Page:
February 7, 2010, 8:30 am
Today a group of 43 of us went to the Barron River Canyon for some mid-winter exploration. Over half were non-members of OFNC, who heard Jeff being interviewed on CBC’s In Town and Out on Saturday.
We met at Lincoln Fields Plaza and car pooled, meeting up at the Irving Gas Bar on Paul Martin Drive in Pembroke. Margaret Ann, Barbara and I (followed by Peggy, Jane & Marc) made a slight detour on Snake River Line to look for the Northern Hawk Owl, but did not spot it.
After hot chocolate, we proceeded in convoy to Achray Road, where we came upon an unexpected treat, a pair of Red Crossbills on the road, just before the Sand Lake Gate.
Most of us had to purchase day passes at the gate (first seniors rate for me!). We reconvened briefly at the Squirrel Rapids Bridge, and then proceeded to the Barron Canyon Trail, where we parked along the road.
We donned our snowshoes and split into two groups. Jeff took half the group clockwise around the trail, while we went counter-clockwise with the second group, led by Carolyn.
We stopped often to study tracks in the snow. Carolyn instructed us in the characteristics to look for and was able to discover tracks of Red Squirrel, Pine Martin, Ermine, Snowshoe Hare, Red Fox, Deer Mouse, Fisher and Moose. It was a chilly exercise, as we did not move around much.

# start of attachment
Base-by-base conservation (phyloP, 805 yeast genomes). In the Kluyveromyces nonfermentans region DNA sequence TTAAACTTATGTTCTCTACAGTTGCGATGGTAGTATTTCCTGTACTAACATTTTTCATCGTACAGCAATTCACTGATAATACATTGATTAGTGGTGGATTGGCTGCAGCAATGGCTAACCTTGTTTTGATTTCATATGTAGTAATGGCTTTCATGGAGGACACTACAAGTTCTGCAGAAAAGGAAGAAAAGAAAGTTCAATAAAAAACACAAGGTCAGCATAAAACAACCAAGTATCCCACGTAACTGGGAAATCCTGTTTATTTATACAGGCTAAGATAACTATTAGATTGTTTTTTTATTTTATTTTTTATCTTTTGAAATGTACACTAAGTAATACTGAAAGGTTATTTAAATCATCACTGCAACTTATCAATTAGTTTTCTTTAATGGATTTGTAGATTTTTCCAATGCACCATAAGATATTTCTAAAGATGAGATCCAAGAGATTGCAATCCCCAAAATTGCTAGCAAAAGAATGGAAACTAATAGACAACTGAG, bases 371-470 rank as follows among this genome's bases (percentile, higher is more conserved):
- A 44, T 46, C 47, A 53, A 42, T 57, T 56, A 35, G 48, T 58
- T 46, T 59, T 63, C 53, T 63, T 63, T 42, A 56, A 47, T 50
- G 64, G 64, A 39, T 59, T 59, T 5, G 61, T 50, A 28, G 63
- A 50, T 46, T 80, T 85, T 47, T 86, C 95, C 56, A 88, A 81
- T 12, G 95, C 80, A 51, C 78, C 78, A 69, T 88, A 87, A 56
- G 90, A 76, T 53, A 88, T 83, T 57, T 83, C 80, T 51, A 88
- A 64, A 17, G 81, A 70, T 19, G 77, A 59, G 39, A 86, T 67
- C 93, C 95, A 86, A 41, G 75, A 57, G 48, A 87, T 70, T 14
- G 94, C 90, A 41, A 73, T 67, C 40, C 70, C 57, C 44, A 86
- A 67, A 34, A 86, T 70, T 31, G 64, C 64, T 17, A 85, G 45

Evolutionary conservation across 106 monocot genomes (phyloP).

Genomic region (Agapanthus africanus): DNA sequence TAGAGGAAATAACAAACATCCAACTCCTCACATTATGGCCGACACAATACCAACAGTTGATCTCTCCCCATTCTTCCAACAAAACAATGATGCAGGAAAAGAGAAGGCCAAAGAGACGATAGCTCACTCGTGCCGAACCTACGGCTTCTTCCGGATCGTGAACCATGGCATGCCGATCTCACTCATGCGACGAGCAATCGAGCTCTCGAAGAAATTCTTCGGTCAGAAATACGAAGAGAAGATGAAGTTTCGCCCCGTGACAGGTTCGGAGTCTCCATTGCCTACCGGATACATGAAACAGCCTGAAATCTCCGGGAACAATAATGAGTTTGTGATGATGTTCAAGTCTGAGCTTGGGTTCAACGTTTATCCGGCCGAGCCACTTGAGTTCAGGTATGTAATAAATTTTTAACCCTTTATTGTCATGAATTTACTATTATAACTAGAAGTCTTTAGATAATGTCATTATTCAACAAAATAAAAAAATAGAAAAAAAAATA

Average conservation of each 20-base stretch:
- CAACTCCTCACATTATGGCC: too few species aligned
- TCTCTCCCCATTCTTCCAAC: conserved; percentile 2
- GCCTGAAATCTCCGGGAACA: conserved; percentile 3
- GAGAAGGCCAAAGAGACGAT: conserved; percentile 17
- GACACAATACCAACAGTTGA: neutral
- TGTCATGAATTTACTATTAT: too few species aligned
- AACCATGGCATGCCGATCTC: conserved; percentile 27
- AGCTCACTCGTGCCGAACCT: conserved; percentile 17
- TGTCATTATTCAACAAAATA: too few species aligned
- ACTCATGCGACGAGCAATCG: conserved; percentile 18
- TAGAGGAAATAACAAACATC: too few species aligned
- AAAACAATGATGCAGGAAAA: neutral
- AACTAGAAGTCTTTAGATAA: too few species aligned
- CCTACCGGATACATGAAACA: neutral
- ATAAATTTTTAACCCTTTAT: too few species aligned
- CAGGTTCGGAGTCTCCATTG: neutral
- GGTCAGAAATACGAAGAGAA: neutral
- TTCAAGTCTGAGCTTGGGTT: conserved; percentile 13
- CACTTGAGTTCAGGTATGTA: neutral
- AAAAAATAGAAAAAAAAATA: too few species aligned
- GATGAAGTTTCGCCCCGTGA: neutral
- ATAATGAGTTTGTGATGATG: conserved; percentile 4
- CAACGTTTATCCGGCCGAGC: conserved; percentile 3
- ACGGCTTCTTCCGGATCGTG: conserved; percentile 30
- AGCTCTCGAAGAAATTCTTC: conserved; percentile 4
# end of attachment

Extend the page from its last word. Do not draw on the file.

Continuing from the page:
Finally we joined the other half of the group at the canyon rim and enjoyed the magnificent view while munching on our lunch and sipping our hot soup. Carolyn tried howling to the wolves (she is a wolf expert), but there was no response.
After lunch we returned to the cars and drove a short way to the McManus Lake Road. We explored the black spruce swamp beside the road on snowshoes. There was ample sign of Black-backed Woodpeckers, but even with Jeff’s calling, we only saw a Hairy Woodpecker and a couple of singleton Chickadees. The only other birds seen were Common Ravens. Returning to the cars, Jeff pointed out some wolf tracks. With some daylight still left, Jeff led those interested back via Snake River Line to look for the Northern Hawk Owl. We did find it, rather far off, and a bonus Snowy Owl on the other side of the road. As I was the only one who had brought a scope, I suddenly became very popular!